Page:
Subject: Re: config & endianness
To: Quentin Garnier <email@example.com>
From: Garrett D'Amore <firstname.lastname@example.org>
Date: 03/06/2006 09:04:44
Quentin Garnier wrote:
> On Mon, Mar 06, 2006 at 08:46:03AM -0800, Garrett D'Amore wrote:
>> Quentin Garnier wrote:
>>> On Mon, Mar 06, 2006 at 08:27:36AM -0800, Garrett D'Amore wrote:
>>>> Hmm.... we now have some kernel configs in evbmips that do not make
>>>> sense for either big or little endian.
>>>> * OMSAL and MTX-1 are always little endian
>>>> * forthcoming ATHEROS AR531x based systems will always be big endian
>>>> * DBAU1XXX can be either endian (jumper selectable)
>>>> * Malta/PB1XXX? probably also jumper selectable
>>>> Is there a way to establish stuff in config so that:
>>>> 1) an attempt to build a kernel with endianness that doesn't make
>>>> sense fails in config(8), AND
>>> I don't really understand that. How is config(1) supposed to know what
>>> endianness it is supposed to build for? You want to flag it when it is
>>> compiled? Currently, config(1) is arch-agnostic, i.e. you can use the
>>> same binary for any arch.
>> I'm not talking about config(1) itself, rather I'm talking about having
>> the machinery in the kernel configuration files for this. So if you try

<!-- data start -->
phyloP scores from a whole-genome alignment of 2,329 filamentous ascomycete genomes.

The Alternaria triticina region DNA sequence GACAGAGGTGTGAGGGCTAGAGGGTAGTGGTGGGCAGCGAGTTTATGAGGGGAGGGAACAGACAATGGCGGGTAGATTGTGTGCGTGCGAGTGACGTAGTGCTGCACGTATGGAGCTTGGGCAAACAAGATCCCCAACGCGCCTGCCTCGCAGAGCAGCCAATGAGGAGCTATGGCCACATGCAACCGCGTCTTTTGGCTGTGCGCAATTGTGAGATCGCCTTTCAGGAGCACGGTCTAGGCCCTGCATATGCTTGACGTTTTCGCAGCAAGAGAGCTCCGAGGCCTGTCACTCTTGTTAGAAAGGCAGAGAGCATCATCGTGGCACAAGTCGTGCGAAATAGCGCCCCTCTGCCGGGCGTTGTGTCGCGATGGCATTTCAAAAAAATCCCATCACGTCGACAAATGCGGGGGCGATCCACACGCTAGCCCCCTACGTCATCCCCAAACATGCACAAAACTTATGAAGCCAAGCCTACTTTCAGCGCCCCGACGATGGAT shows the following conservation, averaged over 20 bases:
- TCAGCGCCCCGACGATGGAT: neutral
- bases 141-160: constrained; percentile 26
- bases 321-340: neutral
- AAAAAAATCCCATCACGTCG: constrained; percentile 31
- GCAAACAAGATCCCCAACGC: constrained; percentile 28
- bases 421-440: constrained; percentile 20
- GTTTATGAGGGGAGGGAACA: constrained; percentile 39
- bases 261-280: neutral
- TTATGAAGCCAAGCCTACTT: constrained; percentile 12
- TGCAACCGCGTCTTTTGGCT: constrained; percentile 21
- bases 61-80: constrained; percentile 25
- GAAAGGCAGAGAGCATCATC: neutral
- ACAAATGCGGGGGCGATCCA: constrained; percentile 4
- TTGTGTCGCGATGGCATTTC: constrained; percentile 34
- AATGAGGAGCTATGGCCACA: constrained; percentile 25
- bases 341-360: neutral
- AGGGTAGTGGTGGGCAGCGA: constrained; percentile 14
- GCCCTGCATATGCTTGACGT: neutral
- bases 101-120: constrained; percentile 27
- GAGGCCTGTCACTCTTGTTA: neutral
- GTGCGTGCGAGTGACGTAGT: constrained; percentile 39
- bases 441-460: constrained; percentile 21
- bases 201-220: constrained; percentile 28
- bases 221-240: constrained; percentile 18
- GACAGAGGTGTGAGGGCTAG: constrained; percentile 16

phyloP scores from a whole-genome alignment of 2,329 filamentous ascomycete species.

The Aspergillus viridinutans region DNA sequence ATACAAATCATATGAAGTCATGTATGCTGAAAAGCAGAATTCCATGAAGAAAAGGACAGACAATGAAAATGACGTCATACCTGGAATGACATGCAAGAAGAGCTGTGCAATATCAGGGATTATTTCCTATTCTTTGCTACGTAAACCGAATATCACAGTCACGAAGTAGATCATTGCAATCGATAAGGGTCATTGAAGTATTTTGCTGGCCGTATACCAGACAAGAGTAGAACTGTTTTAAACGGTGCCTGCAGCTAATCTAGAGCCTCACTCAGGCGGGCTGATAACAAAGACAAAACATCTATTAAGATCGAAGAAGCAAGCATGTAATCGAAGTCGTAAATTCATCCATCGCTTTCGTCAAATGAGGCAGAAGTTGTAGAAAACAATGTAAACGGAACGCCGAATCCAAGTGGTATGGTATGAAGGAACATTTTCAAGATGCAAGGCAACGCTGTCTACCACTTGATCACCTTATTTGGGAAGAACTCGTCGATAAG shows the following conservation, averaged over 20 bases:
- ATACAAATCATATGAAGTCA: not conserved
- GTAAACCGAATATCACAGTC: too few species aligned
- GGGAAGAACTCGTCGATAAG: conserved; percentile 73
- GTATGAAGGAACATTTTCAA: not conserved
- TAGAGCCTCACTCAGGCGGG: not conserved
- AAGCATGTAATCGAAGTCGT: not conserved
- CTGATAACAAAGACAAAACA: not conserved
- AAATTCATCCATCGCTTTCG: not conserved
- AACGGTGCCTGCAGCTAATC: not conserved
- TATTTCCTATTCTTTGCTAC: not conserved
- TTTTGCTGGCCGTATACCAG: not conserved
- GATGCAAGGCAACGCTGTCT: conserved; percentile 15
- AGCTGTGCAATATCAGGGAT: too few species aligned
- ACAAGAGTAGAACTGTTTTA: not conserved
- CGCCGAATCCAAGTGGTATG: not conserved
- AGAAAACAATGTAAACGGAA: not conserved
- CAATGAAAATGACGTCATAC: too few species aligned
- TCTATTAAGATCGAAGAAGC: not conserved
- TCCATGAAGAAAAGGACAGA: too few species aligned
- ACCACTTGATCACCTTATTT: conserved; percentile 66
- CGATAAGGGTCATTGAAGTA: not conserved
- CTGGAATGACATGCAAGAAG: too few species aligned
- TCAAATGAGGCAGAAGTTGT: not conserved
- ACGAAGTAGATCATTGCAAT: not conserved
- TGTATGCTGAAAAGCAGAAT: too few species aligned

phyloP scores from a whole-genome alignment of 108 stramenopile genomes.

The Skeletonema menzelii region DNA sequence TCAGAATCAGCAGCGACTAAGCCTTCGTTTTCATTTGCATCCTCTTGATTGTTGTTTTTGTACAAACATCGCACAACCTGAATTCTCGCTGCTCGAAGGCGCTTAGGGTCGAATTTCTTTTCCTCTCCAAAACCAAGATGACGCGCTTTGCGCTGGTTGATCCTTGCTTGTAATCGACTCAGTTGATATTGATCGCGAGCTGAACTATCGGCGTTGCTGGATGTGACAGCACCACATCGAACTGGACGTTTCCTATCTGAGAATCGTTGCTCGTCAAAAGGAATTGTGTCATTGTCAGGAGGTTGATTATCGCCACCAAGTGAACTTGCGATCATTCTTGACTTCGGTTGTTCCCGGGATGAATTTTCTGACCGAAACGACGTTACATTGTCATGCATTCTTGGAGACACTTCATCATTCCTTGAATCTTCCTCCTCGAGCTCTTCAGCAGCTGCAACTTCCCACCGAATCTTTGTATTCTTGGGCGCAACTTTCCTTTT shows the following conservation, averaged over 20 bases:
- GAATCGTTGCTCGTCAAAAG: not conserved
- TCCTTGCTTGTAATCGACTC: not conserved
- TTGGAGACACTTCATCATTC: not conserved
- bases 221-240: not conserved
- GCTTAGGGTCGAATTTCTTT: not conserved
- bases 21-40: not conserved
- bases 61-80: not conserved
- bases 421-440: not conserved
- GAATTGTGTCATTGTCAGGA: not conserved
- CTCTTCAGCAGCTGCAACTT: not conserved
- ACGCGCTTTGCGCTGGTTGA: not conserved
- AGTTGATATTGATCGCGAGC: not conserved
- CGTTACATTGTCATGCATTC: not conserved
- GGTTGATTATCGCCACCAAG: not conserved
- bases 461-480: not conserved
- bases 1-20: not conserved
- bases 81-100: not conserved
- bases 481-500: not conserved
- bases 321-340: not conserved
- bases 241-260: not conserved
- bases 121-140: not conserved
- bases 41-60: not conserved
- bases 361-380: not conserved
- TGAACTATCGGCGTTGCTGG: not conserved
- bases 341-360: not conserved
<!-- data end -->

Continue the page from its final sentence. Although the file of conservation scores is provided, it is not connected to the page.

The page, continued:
>> to build an evbmips-eb kernel using an MTX-1 config, it should fail.
>> Because this architecture (MTX-1) can *only* run little endian.
> But at which point do you know you're building an evbmips-eb kernel?
> If you want the information in the configuration files to conflict, it
> has to conflict with *something*.
> At the moment the user (or build.sh) does:
> $ config MYMIPSBOARD
> how is it supposed to know whether the rest of the toolchain uses the
> same endianness?
I don't know. I typically use build.sh, where you have to pass in the
arch with -m <arch> ala -m evbmips-el.
It can be that the failure mode could be stuffed into the Makefiles so
that make failed. make certainly needs to know which toolchain is being
used. I just picked on config because it seemed like that is where the
"option" for this belonged.
Probably I'm showing my ignorance of the config machinery here. :-)
The other half of the question is figuring out how to only build (&
release) kernels that make sense for a given endianness. I'd think
this would relieve some load on the nightly builds, and maybe reduce
confusion when some idiot tries to load a e.g. a big-endian kernel on
his little-endian-only machine.
Some users (e.g. Meshcube users, etc.) may not *know* what the
endianness of their system is, because it is a sealed in box and the
vendors don't supply this info. If we only supply kernels that make
sense, then they will be able to "figure it out".
Garrett D'Amore, Principal Software Engineer
Tadpole Computer / Computing Technologies Division,
General Dynamics C4 Systems
Phone: 951 325-2134 Fax: 951 325-2191